Nicole seemed very happy, but it didn't last. Within a few weeks
she was pushing me to set a date for the wedding. “I'm tired of
being your girlfriend,” she kept saying. “I want to get married
and have children. I've been helping you raise your own kids all
this time, and I love them, but I think it'd be nice to have a few
of our own.”
The woman had a point, but I just wasn't ready to commit,
and it wore her down.
One night in 1984, we were in the middle of another argu-
ment, and I went outside to get away from her. There was a tether
ball hanging from one of the trees, and a baseball bat lying nearby,
and I picked up the bat and took a few hard swings at the ball.
Nicole came out of the house and watched me for a few moments,
still angry, glaring, and I crossed into the driveway, sat on the hood
of her convertible Mercedes, and glared right back. I still had the
bat in my hand, and I remember flipping it into the air and acci-
dentally hitting one of the rims.
“You going to pay for that?” she snapped.

“Yeah,” I snapped back, then took the bat and whacked the
hood. “And I guess I'll pay for that, too, since it's my car—and since
I pay for everything around here.”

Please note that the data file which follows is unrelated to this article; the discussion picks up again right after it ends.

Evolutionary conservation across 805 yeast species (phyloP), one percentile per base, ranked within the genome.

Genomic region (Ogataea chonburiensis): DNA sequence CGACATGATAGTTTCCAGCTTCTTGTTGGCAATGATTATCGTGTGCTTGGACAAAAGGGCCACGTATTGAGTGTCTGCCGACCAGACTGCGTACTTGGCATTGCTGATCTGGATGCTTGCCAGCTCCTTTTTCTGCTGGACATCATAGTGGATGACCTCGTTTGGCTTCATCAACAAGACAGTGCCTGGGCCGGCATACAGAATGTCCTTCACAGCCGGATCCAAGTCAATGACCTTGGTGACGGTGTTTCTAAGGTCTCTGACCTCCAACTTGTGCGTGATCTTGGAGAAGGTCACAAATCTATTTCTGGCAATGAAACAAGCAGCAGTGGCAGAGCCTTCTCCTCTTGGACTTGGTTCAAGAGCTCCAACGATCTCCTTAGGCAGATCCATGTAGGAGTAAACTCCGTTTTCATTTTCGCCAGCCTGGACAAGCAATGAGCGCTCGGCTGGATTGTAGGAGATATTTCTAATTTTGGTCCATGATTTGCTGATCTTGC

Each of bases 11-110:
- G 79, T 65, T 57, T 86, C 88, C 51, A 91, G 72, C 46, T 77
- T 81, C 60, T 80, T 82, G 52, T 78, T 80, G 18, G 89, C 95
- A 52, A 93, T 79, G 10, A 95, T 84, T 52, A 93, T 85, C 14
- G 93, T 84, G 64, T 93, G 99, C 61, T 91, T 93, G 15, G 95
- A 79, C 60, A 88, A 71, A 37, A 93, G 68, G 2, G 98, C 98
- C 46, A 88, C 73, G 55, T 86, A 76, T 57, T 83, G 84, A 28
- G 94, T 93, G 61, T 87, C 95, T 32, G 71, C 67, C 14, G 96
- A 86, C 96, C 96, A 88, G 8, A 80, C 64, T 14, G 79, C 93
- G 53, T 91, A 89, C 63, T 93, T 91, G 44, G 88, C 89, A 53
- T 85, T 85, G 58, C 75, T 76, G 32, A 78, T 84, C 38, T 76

She shook her head, disgusted with me, and went into the
house, and I wandered back into the yard and took a few more
swings at the tether ball. It was crazy. It seemed all we did lately was
argue. People say a lot of marriages get into trouble at the seven-
year mark, and we weren't married, but we'd been together seven
years, and maybe that was the problem.
As I was trying to make sense of this, a Westec patrol car
pulled up to the gate. Nicole came out of the house to meet it, and
I realized it wasn't there by accident. The guy got out of the patrol
car and addressed us from beyond the gate. “We folks having a
problem here?”
“He just hit my car,” Nicole said. She turned to look at me,
still glaring, her arms folded across her chest.
“You want to file a complaint?”
Nicole was still staring at me, but I could see she was feeling a
little foolish.
“Ma'am?”